JSNTGM stands for Just Say No To Government Music. Like most important things in life, JSNTGM is very much a labour of love, often spiritually and financially draining, but still (for many reasons) worthwhile nonetheless. Justsaynotogovernmentmusic has been in existence since the early 90's when I began playing in and working with different bands, putting on gigs, writing and contributing to fanzines and putting out vinyl – hopefully it will continue and be of some value to some people for a few more years.
The term "government music" is from the Dead Kennedys' http://en.wikipedia.org/wiki/Dead_Kennedys song "Triumph of The Swill" www.youtube.com/watch?v=68ekngSyuLM on their "Bedtime for Democracy" album (1986) – possibly based on Leni Riefenstahl’s Nazi propaganda film ‘Triumph of the Will’ and all its negative associations. "Triumph of The Swill" critiques the seemingly endless stream of formulaic garbage (what JB describes as ‘the mind-controlled beat’) served up to us by the Music Industry Machine. As a cultural form popular music always prowls the boundaries of acceptability and thinkers since Plato have been aware how it carries messages and prompts a reaction – it seems such a shame when it works in the interests of power. These messages are largely based on the context of understanding (rather than the music itself) and although on a personal level although I should be able to ‘rise above’ and accept music for what it is, I do continue to find much of it mind-numbingly infuriating and its whole celebrity-edifice profoundly nauseating ……. These personal failings, coupled with an interest in music, politics and the human condition probably provided the motivation to set up this small independent label. By being small and independent we are therefore in a good position to critique what is and imagine other possibilities.
I often get asked what our interpretation of ‘government music’ actually is ? This is an interesting question and something that requires a little consideration and reflection. For instance it is more than simply a dislike for a particular style, genre or form of music - so although I do harbour a powerful (and largely irrational) dislike artists such as the Spice Girls, Jamiroquai or Bing Crosby (described in the song as ‘too idiotic to be real’) it would be unfair and inexact to conveniently label these as purveyors and representatives of my understanding of government music. One reason for this is that I recognise that the value we assign to a song / artist / genre / lyric is a matter of personal taste, prejudice and preference (unfortunately I do not have the space or the time to get embroiled in an ontological structure v agency debate as to how these do or do not come to be and change over time) .... and indeed one person’s wine is always another’s poison. For instance I love the subtle nature of the politics that deftly skips and weaves through all 4 albums by The Weakerthans – some do not !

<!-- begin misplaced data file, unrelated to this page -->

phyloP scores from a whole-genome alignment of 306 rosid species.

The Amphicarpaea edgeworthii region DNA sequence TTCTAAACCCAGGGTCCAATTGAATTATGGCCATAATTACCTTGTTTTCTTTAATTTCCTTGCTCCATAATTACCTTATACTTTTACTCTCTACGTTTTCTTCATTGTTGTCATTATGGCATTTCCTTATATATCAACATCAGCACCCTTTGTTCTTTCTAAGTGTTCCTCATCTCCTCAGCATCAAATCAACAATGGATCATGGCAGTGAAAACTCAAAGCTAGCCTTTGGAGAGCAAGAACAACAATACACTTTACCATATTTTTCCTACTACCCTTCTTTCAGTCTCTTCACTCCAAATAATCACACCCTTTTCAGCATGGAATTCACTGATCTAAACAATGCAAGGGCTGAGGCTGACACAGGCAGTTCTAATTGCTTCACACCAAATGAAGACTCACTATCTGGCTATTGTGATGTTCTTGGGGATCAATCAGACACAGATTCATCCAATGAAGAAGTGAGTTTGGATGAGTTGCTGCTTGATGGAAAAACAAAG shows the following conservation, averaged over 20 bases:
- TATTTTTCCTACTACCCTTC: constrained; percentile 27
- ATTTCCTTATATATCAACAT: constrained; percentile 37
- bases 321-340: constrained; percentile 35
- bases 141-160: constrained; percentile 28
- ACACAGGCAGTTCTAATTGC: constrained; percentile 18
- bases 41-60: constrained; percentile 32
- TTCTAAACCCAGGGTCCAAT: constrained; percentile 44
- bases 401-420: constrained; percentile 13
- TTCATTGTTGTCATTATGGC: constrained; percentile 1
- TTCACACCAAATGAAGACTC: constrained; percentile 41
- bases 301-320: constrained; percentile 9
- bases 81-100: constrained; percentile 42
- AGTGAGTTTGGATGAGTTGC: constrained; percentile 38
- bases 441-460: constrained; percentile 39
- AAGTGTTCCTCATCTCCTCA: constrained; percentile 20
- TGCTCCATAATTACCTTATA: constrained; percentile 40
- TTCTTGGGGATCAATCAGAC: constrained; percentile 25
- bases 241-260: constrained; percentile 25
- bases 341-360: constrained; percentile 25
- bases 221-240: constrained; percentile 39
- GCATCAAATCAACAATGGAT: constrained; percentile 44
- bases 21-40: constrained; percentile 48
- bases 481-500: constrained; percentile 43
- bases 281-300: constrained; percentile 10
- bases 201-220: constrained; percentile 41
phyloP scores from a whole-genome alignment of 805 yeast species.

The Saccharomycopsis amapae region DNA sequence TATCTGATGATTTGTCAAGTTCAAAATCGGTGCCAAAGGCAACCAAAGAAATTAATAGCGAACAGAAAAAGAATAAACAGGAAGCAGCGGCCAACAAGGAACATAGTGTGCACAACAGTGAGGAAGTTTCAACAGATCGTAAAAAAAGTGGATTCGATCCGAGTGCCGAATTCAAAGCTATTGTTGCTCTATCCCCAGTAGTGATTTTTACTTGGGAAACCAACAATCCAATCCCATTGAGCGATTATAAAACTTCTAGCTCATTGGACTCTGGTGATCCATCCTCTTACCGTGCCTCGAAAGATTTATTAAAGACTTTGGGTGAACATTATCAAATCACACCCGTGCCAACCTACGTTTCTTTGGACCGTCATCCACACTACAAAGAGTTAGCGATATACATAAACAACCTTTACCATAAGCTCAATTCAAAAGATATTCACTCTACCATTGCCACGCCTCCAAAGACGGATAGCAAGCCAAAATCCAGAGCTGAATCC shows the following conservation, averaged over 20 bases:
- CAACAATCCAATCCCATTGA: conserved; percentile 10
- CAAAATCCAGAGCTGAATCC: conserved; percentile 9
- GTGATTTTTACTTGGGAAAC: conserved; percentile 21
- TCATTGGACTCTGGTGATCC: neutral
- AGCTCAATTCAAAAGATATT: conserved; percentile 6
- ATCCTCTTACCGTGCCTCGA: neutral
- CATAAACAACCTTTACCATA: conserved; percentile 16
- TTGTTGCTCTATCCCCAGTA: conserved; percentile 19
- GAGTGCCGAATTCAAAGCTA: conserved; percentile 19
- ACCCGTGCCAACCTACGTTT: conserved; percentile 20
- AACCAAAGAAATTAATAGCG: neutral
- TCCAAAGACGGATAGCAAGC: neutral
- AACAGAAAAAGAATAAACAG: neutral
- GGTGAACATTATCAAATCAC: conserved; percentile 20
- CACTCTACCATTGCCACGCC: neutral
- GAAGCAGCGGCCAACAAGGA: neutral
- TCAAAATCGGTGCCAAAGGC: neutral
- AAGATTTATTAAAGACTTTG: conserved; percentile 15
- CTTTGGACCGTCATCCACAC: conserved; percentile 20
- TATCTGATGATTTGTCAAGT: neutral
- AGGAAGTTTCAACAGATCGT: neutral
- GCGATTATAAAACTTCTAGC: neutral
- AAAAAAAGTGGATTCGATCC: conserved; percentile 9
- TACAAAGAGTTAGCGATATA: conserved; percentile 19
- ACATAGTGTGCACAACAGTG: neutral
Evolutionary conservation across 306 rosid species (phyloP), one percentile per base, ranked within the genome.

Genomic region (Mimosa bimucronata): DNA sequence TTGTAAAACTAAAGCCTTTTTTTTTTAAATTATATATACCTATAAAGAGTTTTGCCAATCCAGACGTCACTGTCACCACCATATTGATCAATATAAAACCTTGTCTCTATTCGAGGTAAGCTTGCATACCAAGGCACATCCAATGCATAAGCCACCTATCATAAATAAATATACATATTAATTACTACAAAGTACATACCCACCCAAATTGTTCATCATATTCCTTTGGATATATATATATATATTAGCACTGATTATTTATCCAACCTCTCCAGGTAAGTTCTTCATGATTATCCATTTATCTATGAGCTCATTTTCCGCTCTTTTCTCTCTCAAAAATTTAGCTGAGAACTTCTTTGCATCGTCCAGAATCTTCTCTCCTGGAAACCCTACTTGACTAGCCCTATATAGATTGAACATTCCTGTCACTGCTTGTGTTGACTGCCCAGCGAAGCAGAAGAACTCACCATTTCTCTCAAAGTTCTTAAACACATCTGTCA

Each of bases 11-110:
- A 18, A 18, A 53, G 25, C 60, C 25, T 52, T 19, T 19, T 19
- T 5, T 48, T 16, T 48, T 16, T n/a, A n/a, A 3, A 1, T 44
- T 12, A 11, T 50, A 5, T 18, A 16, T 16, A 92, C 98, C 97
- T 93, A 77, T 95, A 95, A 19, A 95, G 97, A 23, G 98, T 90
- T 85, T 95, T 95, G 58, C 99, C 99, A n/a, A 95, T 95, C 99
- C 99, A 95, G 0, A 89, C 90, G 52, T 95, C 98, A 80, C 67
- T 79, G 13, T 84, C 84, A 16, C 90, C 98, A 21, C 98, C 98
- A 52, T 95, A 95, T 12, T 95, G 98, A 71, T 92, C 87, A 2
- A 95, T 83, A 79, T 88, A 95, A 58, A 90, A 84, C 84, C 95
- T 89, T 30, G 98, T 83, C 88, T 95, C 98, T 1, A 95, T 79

So instead of restricting the notion of ‘government music’ to personal prejudices surrounding a song or an artist, I prefer a far broader interpretation which allows ‘government music’ to be imagined as a component within the very political notion of ‘speaking truth to power’. In this sense ‘government music’ is the sound of power and the complexities surrounding how this power comes to exist, work and perpetuate itself. ‘Government music’ is therefore not always as obvious as the dictator, tyrant or as represented by the blunt baton of law and order, but something that works in softer and more subtle ways to convince and cajole us to believe in the ‘tyranny of common-sense’.
From manifesto bands to popular icons with a ‘political bent’ such as Guthrie, Baez, Dylan, Bragg, Gillespie (Sarah) and Bono politics is being continually refracted through our culture – it is far more than what goes on in the Whitehouse and Westminster - it never sleeps – through our consumption practices, ideas and dialogue it is constantly being either nurtured or denied. So too when you consider a-political bands such as like Westlife, Banarama and Blink 182 – are they denying the political through their music – are they inadvertently whistling the tune of the establishment or aiding it by deflecting attention?
To deny the ‘political’ is to be complicit with power so ‘government music’ can be understood as the sounds (musical or otherwise) made by the shifting sands of power which seek to justify and maintain itself. From experience we can point to many instances whereby the lightning rod of music can however formulate a space for a potential response – be it by the Dixie Chicks, RATM or Dead Kennedys – the potential is always there for politics to break out in the most unlikely of places, and this is what makes popular music such an interesting phenomenon. Bands / artists that cut against the currents of conformity tend to be the ones that might find a welcoming and temporary resting place within our little label.
By continuing to promote great music and in some way hopefully engaging with ‘the political’, we hopefully provide some small counterweight to the conventional ‘post-political’ world of government music. We try to get new stuff released as often and as quickly as we can, so please do send us your material. We will normally review all the material we receive in (the now digital) Blackpool Rox III fanzine, and it will in turn be added to the on-line reviews section, so we can immortalise you and your band and partially help satisfy your existential desire for immortality.
For more information about where we came from have a look at our History page.